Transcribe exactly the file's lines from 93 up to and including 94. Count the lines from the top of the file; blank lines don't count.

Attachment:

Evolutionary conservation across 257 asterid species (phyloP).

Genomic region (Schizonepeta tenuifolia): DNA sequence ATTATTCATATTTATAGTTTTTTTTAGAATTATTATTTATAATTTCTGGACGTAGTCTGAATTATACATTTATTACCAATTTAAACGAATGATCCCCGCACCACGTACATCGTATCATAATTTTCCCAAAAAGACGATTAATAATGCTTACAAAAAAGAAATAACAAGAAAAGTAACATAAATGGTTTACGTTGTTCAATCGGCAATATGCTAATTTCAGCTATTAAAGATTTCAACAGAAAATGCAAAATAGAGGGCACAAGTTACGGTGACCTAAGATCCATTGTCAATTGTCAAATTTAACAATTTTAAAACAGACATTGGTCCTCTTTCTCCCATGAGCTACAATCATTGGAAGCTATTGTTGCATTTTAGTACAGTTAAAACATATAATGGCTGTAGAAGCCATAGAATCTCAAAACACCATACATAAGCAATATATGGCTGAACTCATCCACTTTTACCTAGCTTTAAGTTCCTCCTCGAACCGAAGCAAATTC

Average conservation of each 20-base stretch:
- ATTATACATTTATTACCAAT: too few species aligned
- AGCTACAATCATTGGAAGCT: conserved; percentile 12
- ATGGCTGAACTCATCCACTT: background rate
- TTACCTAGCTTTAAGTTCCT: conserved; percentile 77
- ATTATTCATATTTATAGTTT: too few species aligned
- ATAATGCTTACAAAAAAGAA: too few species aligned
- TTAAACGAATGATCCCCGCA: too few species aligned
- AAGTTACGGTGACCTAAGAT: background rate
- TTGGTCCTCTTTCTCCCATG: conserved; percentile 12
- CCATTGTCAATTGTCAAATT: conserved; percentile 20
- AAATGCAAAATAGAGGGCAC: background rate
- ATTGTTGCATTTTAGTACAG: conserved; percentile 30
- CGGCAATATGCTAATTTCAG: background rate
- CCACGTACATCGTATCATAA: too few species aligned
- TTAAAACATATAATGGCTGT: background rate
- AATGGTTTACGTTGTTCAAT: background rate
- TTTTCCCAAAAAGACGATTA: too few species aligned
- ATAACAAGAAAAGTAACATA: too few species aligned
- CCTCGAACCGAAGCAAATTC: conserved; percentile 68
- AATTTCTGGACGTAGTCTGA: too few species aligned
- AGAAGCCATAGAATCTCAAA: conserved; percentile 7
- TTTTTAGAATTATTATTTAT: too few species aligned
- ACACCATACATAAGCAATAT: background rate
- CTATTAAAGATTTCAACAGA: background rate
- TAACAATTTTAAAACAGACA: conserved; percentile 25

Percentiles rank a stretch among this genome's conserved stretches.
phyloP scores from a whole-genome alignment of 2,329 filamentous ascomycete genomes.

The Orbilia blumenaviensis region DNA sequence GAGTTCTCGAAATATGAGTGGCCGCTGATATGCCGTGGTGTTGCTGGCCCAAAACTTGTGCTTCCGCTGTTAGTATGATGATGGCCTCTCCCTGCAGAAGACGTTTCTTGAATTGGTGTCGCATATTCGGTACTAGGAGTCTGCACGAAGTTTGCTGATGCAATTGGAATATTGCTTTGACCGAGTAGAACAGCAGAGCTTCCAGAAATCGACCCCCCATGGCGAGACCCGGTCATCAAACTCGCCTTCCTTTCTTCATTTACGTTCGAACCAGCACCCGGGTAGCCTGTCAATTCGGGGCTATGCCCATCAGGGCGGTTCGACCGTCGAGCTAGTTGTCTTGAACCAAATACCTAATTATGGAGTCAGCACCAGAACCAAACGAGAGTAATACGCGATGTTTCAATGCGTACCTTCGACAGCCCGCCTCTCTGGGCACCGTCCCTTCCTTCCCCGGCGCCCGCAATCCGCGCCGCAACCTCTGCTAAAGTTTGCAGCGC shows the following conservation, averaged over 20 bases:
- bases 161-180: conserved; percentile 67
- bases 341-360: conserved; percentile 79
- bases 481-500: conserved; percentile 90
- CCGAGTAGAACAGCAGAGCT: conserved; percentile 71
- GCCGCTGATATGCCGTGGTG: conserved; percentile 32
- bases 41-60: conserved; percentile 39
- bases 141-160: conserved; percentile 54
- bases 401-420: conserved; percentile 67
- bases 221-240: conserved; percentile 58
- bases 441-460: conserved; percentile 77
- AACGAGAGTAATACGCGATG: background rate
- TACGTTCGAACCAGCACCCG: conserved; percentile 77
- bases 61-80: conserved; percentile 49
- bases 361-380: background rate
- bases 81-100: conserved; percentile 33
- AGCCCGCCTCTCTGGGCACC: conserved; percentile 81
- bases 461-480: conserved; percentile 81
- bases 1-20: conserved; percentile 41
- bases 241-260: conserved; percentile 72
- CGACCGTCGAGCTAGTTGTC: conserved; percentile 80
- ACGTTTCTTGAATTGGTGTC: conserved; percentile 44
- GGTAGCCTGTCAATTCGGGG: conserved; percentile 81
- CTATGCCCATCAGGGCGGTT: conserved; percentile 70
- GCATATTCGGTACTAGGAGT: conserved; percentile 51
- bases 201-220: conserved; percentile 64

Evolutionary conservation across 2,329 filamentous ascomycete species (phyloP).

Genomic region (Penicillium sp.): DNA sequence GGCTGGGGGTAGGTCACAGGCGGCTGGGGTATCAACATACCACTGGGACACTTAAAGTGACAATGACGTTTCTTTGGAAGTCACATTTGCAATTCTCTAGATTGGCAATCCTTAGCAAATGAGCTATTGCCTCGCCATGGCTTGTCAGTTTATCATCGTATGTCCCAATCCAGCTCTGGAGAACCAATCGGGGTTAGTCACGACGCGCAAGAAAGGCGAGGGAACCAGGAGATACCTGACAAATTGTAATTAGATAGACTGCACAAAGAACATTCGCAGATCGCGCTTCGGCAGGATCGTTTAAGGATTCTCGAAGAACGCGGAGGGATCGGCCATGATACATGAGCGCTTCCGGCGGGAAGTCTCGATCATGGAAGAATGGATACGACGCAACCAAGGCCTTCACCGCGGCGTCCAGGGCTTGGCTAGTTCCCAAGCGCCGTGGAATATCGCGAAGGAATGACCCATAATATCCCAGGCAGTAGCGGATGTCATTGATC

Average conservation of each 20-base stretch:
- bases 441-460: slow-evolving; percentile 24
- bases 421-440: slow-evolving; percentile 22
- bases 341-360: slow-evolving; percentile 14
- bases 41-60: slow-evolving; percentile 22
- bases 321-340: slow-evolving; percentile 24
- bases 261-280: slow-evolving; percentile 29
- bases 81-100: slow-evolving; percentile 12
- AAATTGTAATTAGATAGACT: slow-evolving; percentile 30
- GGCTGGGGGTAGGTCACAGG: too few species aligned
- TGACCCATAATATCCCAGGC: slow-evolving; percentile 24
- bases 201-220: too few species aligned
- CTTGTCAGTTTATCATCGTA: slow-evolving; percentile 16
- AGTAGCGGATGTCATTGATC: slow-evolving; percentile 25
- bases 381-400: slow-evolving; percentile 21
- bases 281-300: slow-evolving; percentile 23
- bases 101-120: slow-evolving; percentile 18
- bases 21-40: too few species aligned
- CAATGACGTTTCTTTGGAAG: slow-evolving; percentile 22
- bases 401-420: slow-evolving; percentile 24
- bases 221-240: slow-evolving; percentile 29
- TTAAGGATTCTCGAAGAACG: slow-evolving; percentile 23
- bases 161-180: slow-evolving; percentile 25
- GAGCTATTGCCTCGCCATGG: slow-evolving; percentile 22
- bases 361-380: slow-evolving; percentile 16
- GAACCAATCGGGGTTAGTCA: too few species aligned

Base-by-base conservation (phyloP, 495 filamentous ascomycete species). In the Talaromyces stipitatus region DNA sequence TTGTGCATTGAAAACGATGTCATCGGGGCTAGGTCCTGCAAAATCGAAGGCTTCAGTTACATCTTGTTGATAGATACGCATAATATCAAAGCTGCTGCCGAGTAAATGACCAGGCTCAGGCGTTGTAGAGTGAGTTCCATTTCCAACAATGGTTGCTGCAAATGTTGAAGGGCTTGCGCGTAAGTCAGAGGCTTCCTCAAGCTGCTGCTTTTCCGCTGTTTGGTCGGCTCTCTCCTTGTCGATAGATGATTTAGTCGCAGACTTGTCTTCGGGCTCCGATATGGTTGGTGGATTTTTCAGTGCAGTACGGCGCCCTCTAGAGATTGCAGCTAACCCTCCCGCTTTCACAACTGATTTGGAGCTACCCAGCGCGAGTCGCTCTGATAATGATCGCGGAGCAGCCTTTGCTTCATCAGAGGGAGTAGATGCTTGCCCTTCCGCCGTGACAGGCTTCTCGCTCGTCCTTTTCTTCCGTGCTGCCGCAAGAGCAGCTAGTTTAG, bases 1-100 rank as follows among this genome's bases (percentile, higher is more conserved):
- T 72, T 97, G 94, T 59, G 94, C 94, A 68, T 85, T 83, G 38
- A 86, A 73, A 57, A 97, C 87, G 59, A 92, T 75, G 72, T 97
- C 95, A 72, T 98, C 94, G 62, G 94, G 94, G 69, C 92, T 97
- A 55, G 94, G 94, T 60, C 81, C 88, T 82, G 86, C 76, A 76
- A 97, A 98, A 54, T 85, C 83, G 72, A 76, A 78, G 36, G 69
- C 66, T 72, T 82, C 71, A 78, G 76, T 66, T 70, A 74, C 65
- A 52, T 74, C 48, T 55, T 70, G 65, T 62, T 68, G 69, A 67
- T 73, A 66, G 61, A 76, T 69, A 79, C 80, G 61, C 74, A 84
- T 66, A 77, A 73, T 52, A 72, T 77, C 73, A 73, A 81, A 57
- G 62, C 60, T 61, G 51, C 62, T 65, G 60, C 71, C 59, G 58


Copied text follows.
- T 73, A 66, G 61, A 76, T 69, A 79, C 80, G 61, C 74, A 84
- T 66, A 77, A 73, T 52, A 72, T 77, C 73, A 73, A 81, A 57